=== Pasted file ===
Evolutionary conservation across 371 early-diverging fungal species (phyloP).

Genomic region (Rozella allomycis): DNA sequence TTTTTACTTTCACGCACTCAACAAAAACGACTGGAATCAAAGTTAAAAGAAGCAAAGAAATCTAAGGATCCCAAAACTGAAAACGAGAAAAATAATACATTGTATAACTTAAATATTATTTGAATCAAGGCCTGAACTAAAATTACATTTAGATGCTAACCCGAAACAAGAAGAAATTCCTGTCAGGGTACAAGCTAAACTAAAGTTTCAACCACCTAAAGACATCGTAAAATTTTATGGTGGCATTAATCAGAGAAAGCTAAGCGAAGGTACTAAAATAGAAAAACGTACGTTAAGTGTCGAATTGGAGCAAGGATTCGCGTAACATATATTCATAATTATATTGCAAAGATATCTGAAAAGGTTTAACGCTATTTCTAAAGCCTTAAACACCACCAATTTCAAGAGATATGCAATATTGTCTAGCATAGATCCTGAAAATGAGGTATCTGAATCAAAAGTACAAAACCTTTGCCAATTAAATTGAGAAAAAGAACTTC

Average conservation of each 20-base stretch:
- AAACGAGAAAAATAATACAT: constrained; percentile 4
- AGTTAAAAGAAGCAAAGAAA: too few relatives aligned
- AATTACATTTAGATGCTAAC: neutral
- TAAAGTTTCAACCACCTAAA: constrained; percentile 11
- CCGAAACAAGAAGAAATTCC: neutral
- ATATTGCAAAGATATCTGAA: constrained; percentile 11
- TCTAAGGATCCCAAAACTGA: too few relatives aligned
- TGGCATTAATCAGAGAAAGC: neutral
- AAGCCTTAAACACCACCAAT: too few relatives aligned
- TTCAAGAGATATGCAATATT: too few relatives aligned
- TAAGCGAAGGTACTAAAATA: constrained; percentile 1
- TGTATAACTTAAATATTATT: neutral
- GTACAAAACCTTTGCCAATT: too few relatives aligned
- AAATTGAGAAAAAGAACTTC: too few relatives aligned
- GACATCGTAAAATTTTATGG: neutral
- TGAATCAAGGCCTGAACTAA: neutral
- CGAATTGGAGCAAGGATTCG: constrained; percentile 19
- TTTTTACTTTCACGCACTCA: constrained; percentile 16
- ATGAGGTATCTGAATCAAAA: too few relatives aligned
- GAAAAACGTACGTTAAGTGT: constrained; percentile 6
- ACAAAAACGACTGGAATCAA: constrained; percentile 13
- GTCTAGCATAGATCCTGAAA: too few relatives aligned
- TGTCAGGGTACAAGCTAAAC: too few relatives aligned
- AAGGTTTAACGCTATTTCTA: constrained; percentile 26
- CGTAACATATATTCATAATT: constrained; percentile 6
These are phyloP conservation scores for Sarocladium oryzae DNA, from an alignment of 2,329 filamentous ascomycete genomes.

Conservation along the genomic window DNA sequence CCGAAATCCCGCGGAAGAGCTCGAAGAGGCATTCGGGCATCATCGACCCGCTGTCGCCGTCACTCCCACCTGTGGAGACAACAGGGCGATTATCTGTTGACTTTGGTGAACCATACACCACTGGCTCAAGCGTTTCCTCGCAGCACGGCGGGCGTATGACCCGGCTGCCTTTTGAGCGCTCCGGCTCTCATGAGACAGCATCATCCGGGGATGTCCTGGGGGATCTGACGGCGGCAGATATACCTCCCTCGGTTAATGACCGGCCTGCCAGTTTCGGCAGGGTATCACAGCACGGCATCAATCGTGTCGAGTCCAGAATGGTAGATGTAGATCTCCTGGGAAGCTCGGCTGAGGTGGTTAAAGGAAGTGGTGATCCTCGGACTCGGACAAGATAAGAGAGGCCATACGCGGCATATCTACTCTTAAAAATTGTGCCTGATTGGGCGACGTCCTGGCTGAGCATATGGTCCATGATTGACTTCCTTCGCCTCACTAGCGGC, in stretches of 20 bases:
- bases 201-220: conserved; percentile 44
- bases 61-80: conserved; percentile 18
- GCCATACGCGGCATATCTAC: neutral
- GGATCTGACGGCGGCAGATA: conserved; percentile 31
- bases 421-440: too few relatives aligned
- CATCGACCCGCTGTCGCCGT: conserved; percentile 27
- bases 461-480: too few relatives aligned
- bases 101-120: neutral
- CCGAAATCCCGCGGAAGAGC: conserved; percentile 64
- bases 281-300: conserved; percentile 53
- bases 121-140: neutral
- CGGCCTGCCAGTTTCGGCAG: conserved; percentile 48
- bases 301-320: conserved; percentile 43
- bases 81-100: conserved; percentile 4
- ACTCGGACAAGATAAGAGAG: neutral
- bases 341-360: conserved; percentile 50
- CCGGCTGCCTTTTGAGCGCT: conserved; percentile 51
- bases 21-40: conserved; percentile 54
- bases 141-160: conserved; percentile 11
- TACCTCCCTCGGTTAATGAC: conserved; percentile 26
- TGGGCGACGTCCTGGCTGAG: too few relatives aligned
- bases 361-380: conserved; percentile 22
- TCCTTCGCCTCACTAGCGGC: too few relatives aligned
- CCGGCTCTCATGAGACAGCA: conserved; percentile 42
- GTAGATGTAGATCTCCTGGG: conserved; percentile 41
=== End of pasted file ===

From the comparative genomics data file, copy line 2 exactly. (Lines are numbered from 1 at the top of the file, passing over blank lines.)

Genomic region (Rozella allomycis): DNA sequence TTTTTACTTTCACGCACTCAACAAAAACGACTGGAATCAAAGTTAAAAGAAGCAAAGAAATCTAAGGATCCCAAAACTGAAAACGAGAAAAATAATACATTGTATAACTTAAATATTATTTGAATCAAGGCCTGAACTAAAATTACATTTAGATGCTAACCCGAAACAAGAAGAAATTCCTGTCAGGGTACAAGCTAAACTAAAGTTTCAACCACCTAAAGACATCGTAAAATTTTATGGTGGCATTAATCAGAGAAAGCTAAGCGAAGGTACTAAAATAGAAAAACGTACGTTAAGTGTCGAATTGGAGCAAGGATTCGCGTAACATATATTCATAATTATATTGCAAAGATATCTGAAAAGGTTTAACGCTATTTCTAAAGCCTTAAACACCACCAATTTCAAGAGATATGCAATATTGTCTAGCATAGATCCTGAAAATGAGGTATCTGAATCAAAAGTACAAAACCTTTGCCAATTAAATTGAGAAAAAGAACTTC